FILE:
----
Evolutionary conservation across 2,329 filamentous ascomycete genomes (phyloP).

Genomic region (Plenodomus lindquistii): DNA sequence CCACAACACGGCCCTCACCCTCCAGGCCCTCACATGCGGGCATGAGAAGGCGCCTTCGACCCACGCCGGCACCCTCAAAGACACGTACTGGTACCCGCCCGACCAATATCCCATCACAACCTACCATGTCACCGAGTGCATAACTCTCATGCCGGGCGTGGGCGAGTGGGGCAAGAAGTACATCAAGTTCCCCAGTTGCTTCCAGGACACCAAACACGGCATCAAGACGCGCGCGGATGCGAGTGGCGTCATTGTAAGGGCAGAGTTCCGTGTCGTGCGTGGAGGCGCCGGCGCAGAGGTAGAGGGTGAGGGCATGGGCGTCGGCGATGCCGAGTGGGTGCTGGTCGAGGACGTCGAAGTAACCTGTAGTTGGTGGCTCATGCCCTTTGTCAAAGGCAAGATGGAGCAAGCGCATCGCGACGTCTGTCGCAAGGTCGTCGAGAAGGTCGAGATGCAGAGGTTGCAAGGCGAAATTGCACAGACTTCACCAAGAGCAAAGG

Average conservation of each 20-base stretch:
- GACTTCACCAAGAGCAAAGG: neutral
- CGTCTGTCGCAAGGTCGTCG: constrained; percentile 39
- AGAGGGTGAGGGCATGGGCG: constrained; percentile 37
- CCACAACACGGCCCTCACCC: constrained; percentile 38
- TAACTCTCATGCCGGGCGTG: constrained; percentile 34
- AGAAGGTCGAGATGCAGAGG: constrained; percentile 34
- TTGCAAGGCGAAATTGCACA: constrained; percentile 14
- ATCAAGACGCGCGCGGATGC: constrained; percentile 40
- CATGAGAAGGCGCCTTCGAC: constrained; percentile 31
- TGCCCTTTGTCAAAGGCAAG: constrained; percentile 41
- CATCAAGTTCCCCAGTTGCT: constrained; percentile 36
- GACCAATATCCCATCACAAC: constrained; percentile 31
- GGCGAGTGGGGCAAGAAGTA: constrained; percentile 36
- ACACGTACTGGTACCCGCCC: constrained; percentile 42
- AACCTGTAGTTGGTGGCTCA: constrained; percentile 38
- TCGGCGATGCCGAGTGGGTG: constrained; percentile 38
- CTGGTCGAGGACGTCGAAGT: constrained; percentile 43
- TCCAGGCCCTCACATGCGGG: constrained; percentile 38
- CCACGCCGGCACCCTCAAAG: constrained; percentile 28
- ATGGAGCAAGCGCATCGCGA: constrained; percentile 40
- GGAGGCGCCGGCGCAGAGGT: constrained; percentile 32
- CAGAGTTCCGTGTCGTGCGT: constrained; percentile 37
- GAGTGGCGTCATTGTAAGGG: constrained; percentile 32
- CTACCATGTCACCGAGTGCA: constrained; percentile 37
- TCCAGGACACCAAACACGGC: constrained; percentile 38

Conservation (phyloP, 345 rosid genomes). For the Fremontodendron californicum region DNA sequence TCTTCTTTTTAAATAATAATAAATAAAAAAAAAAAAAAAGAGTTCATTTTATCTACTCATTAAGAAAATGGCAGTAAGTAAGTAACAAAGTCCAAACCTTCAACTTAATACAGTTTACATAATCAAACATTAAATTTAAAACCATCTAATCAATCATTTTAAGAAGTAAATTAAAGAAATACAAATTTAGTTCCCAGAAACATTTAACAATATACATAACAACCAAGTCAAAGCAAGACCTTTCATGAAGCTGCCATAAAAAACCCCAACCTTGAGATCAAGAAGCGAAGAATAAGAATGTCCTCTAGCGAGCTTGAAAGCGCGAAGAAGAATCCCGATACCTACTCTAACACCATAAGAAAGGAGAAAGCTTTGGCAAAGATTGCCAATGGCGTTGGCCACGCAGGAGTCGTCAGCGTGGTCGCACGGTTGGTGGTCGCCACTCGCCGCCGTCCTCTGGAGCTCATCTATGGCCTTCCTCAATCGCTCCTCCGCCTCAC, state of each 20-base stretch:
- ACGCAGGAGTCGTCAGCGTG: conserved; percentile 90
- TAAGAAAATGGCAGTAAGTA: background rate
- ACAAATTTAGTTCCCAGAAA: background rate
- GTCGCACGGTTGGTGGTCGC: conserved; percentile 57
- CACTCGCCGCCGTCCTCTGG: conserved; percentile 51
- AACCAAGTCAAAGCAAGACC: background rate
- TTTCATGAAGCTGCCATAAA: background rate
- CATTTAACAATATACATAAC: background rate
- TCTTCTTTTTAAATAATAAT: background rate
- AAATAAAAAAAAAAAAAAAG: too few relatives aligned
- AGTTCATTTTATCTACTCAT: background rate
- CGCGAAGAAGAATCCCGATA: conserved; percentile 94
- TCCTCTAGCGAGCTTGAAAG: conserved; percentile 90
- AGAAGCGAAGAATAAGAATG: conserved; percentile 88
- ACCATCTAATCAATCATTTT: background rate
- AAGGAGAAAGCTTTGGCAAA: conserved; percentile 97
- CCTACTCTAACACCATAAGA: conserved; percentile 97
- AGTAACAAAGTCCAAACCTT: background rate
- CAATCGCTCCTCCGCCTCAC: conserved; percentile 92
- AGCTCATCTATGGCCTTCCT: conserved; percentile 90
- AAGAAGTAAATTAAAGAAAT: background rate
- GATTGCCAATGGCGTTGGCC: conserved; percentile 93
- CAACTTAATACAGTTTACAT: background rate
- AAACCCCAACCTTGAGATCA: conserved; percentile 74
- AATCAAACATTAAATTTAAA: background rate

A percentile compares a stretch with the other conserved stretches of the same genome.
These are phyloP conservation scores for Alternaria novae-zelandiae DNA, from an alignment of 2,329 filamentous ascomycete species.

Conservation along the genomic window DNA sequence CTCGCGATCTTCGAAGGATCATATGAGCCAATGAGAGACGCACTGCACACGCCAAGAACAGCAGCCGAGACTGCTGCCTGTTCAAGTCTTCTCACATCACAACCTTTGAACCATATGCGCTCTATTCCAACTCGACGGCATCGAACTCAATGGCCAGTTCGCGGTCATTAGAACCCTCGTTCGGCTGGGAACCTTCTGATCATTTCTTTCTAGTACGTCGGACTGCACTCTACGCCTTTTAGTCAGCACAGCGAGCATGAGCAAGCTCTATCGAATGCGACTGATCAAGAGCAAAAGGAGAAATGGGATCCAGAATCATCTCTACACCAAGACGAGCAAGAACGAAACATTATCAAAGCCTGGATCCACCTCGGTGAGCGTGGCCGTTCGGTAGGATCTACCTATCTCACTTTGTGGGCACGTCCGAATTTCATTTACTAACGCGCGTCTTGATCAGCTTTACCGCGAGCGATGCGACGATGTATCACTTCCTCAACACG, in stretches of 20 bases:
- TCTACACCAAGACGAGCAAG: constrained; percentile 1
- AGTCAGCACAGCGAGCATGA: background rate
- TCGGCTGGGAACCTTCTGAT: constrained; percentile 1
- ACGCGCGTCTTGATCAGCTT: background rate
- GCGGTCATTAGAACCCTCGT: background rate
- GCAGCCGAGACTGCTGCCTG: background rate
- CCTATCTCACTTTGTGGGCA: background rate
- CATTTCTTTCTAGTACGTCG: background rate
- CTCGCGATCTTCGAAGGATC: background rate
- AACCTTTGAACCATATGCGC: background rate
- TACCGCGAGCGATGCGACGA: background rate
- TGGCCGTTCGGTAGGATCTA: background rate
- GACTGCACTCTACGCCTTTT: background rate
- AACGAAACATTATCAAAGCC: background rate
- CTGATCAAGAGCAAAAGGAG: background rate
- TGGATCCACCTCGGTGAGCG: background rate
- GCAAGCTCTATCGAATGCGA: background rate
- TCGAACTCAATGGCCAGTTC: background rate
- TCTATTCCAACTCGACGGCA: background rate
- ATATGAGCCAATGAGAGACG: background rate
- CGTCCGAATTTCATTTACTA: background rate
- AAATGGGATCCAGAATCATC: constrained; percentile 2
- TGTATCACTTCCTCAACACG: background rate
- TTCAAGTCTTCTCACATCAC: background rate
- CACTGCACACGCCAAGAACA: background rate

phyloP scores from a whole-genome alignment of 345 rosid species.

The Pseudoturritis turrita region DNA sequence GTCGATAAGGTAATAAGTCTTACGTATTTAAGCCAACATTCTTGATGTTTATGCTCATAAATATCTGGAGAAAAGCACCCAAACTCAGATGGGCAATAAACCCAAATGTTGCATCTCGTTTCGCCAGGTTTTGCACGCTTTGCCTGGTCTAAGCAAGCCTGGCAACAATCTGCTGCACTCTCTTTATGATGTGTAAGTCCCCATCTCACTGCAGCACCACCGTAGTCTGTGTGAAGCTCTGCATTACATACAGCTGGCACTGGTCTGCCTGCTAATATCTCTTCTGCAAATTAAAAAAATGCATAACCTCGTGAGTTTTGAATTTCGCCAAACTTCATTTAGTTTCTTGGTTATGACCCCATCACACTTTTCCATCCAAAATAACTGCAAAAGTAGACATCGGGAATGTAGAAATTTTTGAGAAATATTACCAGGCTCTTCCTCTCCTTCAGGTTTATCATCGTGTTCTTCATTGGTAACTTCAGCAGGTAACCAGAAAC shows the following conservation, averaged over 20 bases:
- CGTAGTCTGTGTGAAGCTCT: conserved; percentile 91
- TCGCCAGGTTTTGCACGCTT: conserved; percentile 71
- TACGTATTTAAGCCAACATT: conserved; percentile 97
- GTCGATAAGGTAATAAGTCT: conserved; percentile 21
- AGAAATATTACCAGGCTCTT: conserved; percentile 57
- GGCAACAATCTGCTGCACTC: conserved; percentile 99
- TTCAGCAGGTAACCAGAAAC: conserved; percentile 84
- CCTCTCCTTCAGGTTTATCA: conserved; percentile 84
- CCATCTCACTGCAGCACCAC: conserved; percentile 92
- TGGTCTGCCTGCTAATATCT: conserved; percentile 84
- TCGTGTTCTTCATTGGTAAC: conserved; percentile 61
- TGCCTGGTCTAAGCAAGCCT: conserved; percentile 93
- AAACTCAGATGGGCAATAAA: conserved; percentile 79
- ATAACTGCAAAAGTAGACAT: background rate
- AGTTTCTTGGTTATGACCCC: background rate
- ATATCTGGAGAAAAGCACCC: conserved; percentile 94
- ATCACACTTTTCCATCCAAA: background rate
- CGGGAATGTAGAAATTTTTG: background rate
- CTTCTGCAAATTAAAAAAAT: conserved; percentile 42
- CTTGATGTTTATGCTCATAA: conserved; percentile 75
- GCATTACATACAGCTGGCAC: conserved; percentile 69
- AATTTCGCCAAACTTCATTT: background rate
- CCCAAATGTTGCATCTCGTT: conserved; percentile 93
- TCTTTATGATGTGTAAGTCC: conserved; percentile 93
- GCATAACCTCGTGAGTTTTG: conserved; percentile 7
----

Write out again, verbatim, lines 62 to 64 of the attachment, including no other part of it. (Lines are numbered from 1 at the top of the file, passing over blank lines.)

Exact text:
- GCGGTCATTAGAACCCTCGT: background rate
- GCAGCCGAGACTGCTGCCTG: background rate
- CCTATCTCACTTTGTGGGCA: background rate